Am I doing my part to raise a generation that cares? The first time I asked myself this, I was standing in front of 18, 5 year olds. 18 children that were in my care for 8 hours. 18 lives that I would impact. It was an amazing and frightening feeling. Amazing because I had the opportunity to raise the future,  yet frightening for the same reason. What if I failed??? Guess what! I failed, but in my failure,  I learned more than I thought possible and so did the little minds watching me. I learned that the future was also raising me.   

It was my first day of teaching solo and I reminded myself of my why. I was in the classroom to share my love of learning and to love and learn from the children I spent the day with. I share this because talking/learning about racism isn't a one day thing. It isn't a reaction to something terrible going on in the world. It shouldn't be something you focus on for a month and then move on. Like everything else it should be a part of everyday life. Not necessarily racism, but the conversations around how each of us is different because racism isn't the only issue. I feel like it's a bigger picture issue that is so much deeper. I feel like it's partly due to ignoring the past and believing we are beyond that.    

My approach as a classroom teacher (and now as a  stay at home mama) is to share how we are all unique and to discuss how we all bring something wonderful to the table, but to also talk about how people weren't/aren't always kind and to discuss how this makes us feel and how we can do better. These conversations are some of my most treasured memories,  because the heart of a little one, is pure and so beautiful. Children are filled with love and acceptance for others. This lens stays intact unless it's smeared with hate and misinformation.   

My job was also to be honest and fair with the knowledge I shared. Tricky to do with little ones (that aren't yours) which is why I can't stress enough that these conversations need to happen at home. Don't skate around the truth, instead find ways to talk about the past,  present and future in a way that meets where your child is.   AND DON'T underestimate your child's heart and ability to absorb information, even your youngest.  Children are as smart as we believe they are.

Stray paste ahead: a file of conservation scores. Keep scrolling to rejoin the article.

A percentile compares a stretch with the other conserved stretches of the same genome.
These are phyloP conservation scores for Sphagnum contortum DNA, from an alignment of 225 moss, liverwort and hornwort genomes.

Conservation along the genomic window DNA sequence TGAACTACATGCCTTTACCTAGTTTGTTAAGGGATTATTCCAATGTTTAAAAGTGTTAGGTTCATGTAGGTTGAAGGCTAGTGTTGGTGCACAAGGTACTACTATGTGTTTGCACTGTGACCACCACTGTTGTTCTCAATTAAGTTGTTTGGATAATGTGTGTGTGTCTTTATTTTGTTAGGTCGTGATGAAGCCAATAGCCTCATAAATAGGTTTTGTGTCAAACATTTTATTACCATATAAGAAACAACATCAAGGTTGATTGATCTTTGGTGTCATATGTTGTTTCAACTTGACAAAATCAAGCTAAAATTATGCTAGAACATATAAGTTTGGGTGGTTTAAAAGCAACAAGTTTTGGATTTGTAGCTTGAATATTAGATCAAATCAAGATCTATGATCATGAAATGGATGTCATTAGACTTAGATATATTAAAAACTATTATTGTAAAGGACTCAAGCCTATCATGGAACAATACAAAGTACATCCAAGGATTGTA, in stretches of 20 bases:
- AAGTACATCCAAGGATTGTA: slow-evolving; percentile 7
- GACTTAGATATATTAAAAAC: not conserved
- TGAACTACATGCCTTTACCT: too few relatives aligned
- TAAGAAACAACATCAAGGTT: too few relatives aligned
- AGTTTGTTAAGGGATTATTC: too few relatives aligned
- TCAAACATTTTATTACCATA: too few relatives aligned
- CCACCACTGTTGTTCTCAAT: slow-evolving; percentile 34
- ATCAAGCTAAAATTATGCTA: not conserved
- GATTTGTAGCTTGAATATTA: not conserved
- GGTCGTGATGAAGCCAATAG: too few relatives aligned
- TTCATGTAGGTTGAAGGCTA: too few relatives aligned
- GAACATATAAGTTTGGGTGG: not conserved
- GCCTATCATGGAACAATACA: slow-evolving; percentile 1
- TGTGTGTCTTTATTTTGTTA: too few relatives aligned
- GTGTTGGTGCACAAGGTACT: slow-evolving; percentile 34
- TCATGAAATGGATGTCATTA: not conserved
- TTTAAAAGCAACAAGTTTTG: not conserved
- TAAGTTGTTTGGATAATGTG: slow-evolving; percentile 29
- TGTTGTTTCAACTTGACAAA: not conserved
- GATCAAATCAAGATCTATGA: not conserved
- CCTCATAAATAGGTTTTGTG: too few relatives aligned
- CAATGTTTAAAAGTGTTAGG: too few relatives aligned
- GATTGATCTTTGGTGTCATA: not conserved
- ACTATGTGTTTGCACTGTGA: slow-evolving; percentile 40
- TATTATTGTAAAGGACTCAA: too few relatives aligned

Some of the things I did and continue to do with my daughter: On a regular basis, have bookshelves filled with stories that include children from all races, disabilities/abilities, cultures,  genders... Don't bring out "special" books just for Black History Month or...I digress.  Have honest, yet age appropriate conversations. And answer the hard questions. If you don't have the answer, seek it, but don't neglect your child's wonder. Children will teach you more than you can imagine if you let them. Allow them to be curious. Allow them to be fearful of the unknown,  because that's where growth happens. Allow them to make judgements, don't squash their thoughts (in doing so,  you're modeling exactly what you're trying to change) instead talk with your child, grow with them and help them navigate their ideas.   

Above all be the example and do the work, don't leave this job for the classroom teacher. It begins at home.  In my next post, I'll share some of my favorite books to have in the classroom and home.


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